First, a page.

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GOP senators vie for leadership posts; elections on tap at 8:30 this morning

Senate President Pro-Tem Brent Hill, R-Rexburg, finalizes the agenda for a GOP caucus meeting on Monday morning, Jan. 8, 2018, at the Idaho State Capitol. The Senate GOP caucus will hold leadership elections, after former Majority Leader Bart Davis left the Senate to become U.S. Attorney for Idaho. (Betsy Z. Russell)
Senate President Pro-Tem Brent Hill, R-Rexburg, finalizes the agenda for a GOP caucus meeting on Monday morning, Jan. 8, 2018, at the Idaho State Capitol. The Senate GOP caucus will hold leadership elections, after former Majority Leader Bart Davis left the Senate to become U.S. Attorney for Idaho. (Betsy Z. Russell)

The campaigning is on this morning for Senate GOP leadership posts, with four senators vying for majority caucus chair and two for assistant majority leader. Sen. Chuck Winder, R-Boise, is unopposed thus far to succeed former Senate Majority Leader Bart Davis, R-Idaho Falls, but additional candidates still could step forward during this morning’s Senate GOP caucus, which starts at 8:30.

Caucus Chair Sen. Todd Lakey, R-Nampa, is running for assistant majority leader, as is Sen. Steve Vick, R-Dalton Gardens.

The four declared candidates for GOP caucus chair are Sens. Fred Martin, R-Boise; Mary Souza, R-Coeur d’Alene; Kelly Anthon, R-Burley; and Cliff Bayer, R-Boise.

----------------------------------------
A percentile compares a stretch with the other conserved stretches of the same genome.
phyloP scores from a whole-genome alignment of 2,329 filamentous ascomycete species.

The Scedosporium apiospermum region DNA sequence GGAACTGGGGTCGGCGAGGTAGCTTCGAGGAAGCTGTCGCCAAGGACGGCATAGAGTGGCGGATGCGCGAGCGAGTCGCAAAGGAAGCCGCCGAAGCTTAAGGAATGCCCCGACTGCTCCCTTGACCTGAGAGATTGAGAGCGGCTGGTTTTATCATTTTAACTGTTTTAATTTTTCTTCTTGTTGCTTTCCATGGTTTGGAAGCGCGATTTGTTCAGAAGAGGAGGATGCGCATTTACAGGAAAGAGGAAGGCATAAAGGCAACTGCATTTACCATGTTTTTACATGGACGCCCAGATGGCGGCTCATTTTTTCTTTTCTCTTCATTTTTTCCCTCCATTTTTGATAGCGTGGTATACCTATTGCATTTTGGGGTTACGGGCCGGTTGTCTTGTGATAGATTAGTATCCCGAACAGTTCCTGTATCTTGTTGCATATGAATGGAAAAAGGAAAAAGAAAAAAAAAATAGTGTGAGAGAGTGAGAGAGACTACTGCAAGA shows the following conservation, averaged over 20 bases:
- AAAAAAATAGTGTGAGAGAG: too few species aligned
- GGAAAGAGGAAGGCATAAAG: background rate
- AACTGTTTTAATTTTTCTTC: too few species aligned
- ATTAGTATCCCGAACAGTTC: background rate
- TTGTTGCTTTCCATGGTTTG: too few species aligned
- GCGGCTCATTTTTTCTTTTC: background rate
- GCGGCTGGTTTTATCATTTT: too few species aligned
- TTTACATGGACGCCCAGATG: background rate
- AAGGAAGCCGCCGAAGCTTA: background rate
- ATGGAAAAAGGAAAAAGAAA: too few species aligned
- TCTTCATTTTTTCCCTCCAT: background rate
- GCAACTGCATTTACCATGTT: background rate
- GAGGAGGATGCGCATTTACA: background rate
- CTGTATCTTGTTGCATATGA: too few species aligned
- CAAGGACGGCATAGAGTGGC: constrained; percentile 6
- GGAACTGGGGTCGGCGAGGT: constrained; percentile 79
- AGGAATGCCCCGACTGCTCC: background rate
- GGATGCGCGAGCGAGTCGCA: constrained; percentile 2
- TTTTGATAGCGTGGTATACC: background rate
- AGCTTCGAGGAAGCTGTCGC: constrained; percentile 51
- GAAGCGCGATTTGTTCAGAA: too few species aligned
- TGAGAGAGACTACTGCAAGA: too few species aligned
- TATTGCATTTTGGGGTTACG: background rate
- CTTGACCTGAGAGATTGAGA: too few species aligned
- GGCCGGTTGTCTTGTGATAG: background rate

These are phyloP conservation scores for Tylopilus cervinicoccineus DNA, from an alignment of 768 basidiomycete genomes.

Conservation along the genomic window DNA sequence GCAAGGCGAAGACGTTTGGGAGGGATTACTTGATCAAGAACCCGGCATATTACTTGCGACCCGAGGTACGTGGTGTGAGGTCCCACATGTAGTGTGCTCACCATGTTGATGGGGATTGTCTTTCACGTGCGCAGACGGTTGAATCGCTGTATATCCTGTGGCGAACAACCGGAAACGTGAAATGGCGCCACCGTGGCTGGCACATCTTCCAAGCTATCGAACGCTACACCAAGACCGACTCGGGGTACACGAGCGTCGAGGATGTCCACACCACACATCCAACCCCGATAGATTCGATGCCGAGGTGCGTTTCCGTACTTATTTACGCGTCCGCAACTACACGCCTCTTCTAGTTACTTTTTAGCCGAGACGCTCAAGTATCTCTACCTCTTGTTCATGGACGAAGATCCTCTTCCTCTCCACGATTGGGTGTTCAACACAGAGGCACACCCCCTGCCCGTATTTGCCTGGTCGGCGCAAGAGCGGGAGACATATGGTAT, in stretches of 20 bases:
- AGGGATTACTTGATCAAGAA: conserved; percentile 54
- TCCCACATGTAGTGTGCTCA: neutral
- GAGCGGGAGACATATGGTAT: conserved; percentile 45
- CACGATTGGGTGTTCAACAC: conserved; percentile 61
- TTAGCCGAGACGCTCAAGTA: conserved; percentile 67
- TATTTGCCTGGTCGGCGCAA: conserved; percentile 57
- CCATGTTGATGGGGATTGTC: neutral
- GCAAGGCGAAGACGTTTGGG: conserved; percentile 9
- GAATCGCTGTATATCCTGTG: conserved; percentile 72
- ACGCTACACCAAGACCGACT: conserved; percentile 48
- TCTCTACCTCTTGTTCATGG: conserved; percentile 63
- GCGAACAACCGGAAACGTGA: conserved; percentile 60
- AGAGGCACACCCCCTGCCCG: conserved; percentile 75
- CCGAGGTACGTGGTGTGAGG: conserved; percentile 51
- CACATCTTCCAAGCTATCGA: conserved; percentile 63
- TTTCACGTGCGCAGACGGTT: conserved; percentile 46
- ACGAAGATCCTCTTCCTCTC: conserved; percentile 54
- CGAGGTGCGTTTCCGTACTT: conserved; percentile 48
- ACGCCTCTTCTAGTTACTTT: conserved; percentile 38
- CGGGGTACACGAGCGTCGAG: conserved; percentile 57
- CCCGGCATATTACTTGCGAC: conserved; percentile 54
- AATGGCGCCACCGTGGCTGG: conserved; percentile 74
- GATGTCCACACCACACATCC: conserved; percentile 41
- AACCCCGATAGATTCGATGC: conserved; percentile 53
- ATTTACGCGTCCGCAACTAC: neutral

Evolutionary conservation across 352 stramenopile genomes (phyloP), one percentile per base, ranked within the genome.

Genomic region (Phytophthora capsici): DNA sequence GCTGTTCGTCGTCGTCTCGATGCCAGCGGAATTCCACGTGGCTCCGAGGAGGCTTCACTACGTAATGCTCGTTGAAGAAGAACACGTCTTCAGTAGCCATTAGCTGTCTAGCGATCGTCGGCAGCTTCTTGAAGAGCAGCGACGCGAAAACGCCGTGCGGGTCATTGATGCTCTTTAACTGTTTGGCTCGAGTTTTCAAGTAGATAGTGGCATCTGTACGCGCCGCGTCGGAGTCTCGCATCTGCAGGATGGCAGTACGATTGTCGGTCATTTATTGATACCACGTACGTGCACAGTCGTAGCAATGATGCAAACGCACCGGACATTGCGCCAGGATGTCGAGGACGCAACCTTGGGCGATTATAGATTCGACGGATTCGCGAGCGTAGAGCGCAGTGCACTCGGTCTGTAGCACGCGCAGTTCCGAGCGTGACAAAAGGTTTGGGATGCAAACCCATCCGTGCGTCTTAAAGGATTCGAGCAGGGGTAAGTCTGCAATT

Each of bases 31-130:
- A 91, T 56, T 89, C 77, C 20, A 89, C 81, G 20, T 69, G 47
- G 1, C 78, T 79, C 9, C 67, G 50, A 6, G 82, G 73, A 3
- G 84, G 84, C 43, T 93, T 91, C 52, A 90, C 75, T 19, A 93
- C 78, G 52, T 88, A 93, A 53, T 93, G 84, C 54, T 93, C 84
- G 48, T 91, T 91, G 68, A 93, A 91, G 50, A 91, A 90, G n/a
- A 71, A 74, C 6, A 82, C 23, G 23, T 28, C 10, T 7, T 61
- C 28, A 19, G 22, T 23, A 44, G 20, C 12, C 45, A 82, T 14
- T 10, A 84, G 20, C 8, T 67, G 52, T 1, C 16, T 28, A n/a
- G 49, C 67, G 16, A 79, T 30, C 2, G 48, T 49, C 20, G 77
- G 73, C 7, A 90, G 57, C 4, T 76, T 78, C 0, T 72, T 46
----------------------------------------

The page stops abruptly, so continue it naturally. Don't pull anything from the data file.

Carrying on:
Senate President Pro-Tem Brent Hill, R-Rexburg, said he’s “thrilled” at all the interest in the posts. “I think it’s great,” he said. “There’s not anyone there I’m not willing to work with.”

The voting will start with the higher-up positions first; anyone who loses for one of those is then still free to run for one of the lower posts. And it’ll take a majority – 15 votes in the caucus – to elect a senator to any of the posts. So in the four-way race, if no one has a majority on the first ballot, the lowest vote-getter will be dropped for a second ballot, and then again if needed until there’s a majority.



Betsy Z. Russell
Betsy Z. Russell joined The Spokesman-Review in 1991. She currently is a reporter in the Boise Bureau covering Idaho state government and politics, and other news from Idaho's state capital.

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